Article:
Libya parties, factions agree peace deal

Some factions, but not legally-installed Tripoli government, agree framework for peace accord following UN-brokered talks in Morocco

Libyan political parties and some of the country’s warring factions have agreed on a framework for a UN-proposed peace accord following talks in Morocco, despite the absence of the Tripoli rival parliament.

“This is a step, but it is really an important step along the path to peace,” UN envoy Bernardino Leon said at a ceremony in the Moroccan resort of Skhirat marking the agreement.  

The deal was backed by members of Libya's internationally recognised parliament, based in the eastern port city of Tobruk, as well as representatives of political parties, municipalities and civil society groups.

But a key player - the General National Congress (GNC), the legally installed government in Tripoli - and its allied Libya Dawn militia were not part of the agreement. The Tripoli government has rejected a UN proposal to resolve Libya's political crisis by forming of a national unity government and holding new elections.

Bernardino Leon, the UN envoy for Libya, said the "door is open to all not present" when he announced the draft accord, and added that remaining contentious issues could be discussed after the conclusion of the holy Muslim fasting month of Ramadan this month.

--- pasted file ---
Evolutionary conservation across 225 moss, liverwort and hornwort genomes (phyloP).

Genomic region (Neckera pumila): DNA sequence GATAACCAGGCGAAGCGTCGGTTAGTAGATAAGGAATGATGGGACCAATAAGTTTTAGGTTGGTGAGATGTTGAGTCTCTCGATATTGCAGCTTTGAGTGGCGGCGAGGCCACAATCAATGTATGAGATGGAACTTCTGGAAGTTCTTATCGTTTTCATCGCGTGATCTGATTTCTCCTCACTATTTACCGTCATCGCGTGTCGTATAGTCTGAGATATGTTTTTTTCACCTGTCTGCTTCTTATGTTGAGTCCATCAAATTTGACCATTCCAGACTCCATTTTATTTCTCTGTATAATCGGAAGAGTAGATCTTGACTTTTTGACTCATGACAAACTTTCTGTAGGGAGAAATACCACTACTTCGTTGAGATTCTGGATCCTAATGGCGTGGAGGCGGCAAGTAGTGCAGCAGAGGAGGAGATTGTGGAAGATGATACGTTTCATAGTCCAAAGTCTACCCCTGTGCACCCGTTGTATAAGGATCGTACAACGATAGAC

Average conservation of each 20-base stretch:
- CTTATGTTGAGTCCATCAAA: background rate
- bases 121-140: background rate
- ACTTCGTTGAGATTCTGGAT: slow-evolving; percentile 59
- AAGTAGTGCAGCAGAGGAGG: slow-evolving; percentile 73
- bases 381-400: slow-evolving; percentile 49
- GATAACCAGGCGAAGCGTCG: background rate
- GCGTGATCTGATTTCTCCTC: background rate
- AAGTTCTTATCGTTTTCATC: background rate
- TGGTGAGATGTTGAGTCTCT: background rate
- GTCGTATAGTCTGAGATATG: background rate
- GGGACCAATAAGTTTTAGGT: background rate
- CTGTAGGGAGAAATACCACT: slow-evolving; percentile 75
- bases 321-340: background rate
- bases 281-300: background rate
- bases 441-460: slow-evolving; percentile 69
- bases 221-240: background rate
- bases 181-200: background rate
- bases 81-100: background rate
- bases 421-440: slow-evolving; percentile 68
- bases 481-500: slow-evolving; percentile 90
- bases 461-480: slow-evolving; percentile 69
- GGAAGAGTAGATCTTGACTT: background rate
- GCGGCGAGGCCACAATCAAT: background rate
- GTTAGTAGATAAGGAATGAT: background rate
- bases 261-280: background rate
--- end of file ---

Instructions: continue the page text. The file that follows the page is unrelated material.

"They have also played a critical role in this text. As I have said many times, there is no text that is entirely satisfactory to all parties and that responds to all their demands... I am confident that in the weeks ahead a clear decision will be made and will address all sides and issues," Leon said.

There is hope that a GNC delegation might return to Skheirat for consultations on the final points of the draft deal after the Muslim holiday of Eid al-Fitr.

One of the key issues where the parties are divided is the status of General Khalifa Haftar. He has been declared the army chief by the Tobruk administration, but GNC want him removed.

The UN-brokered deal will provide the rival groups with a framework to live together and begin a transitional period of one year in which they can decide issues including disarmament, control of the country's airports and writing a constitution.

It is viewed as an important step because the parties who wish to join the next period of negotiations would be required to abide by the wording of the draft accord.

The role of neighbouring countries including Qatar, Saudi Arabia and Turkey was said to be vital to the pact.

Libya has been plunged into chaos since the 2011 overthrow of dictator and Muammar Gaddafi, with two opposing governments and parliaments and armed groups battling to control its cities and oil wealth.

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